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Published by EH.NET (November 1998)

Thomas E. Hall and J. David Ferguson, The Great Depression: An International

Disaster of Perverse Economic Policies, Ann Arbor:

University of Michigan Press. 1998, Pp. xvii + 194, pp. $42.50 (cloth),

ISBN: 0-472-09667-2.

Reviewed for EH NET by Elmus Wicker, Dept. of Economics, Indiana University.

The authors assert that they wrote this book for two reasons:

disillusionment with how macroeconomics is taught at the college level and a

commitment to the Friedman and Schwartz interpretation of the Great

Depression that the Federal Reserve was an “incredible source of policy

errors.” From the first assertion, I infer that the audience for this book is

primarily college students, though I think it deserves a wider

readership among the economically literate. From the second assertion, I

infer that they believe that policymakers had the knowledge to have acted

differently. However, at no point do the authors make a serious effort to

defend that presumption. I will illustrate their neglect with several

crucial examples further on.

The book makes no pretence at being a contribution to our knowledge of the

Great Depression and can not be judged by such a narrow criterion. It must be

appraised by a different standard; that is, how well the authors pose the

major questions that must be answered and the skill and judiciousness with

which they evaluate the current state of our

knowledge of the Great Depression, given the audience to which the book

is addressed. Lester Chandler’s America’s Greatest Depression,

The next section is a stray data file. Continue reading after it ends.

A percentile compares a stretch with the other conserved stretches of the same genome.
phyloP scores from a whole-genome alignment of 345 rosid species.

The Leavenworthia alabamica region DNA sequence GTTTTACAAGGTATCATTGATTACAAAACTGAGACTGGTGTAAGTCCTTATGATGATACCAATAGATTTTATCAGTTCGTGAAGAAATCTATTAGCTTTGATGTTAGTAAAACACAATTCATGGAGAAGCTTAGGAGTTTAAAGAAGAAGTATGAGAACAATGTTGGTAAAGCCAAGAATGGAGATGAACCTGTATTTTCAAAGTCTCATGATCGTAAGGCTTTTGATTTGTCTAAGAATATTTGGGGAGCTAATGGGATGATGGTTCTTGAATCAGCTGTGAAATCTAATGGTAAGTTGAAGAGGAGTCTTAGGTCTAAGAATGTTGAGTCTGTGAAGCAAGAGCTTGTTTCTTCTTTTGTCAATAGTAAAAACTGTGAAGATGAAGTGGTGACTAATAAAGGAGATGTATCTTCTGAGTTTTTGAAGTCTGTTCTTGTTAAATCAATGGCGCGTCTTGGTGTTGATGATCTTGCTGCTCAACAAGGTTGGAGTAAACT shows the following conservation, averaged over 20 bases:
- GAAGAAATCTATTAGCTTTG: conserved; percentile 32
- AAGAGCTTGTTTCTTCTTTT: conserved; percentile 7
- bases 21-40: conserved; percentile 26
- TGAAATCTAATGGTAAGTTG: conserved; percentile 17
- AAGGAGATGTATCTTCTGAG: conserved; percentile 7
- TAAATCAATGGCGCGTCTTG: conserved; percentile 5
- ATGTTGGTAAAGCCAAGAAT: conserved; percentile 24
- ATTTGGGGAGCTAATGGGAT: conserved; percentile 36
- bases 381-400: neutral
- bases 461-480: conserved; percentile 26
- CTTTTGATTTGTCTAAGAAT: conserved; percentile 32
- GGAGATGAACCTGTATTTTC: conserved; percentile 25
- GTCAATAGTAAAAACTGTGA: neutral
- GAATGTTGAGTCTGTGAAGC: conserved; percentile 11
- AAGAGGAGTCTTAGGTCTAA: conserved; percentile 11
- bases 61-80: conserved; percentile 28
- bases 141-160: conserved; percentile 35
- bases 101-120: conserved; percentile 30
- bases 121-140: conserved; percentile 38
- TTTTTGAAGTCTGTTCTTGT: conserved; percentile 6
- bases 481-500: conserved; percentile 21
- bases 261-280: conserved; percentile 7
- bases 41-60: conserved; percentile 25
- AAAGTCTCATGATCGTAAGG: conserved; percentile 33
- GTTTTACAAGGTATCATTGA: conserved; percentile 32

1929-1941 (New York: Harper and Row, 1970) is the only competitor

that immediately comes to mind, but Chandler’s purpose was not to assess the

current state of our knowledge of the Great Depression but to describe

what happened. Nevertheless, the audience is apparently the same.

Although the authors stress that the Great Depression was a global event

and not simply a U.S. debacle, the emphasis remains on what happened in the

United States. For example, output and unemployment in the

rest-of-the-world, excluding the U.S. and two European countries, is not

described. Hall and

Ferguson follow the current fad of placing the gold standard as the central

focal point. But what they and others have not done is to show specifically

how the gold standard was causally significant for the Great Depression in the

U.S.. Gold standard considerations played a very minor role, if they played

any role at all, in the decision of the New York Fed to advance the

discount rate in 1931; moreover, the bank failure rate had accelerated two

and one-half weeks before the discount rate was advanced. Only three of

the thirteen chapters address foreign country issues. France, Germany, and

Great Britain are treated in chapter 4, economic recovery in Germany in

chapter 10, and the world financial crisis in chapter 7. The

reader can easily come away with the view that what was truly significant

occurred in the U.S. and a few European countries and not in the

rest-of-the-world.

The Friedman and Schwartz influence is apparent in at least two important

respects:

the overarching significance accorded the behavior of the money stock and

the negative assessment of the behavior of the policymakers,

neither of which is critically evaluated. If the jury is still out on the

money-income causal nexus, the burden of the historical evidence is too

great to warrant any conclusion about the Fed’s ineptness.

What is absolutely crucial to appraising the performance of Fed officials is

to know the extent of their knowledge of the determinants

of the money stock. Whether or not they could have offset the increase in the

currency-deposit ratio turns on what they knew or did not know about the

role of the C/D and R/D ratios as determinants of the money stock. The authors

set out the modern textbook version of the determinants of M: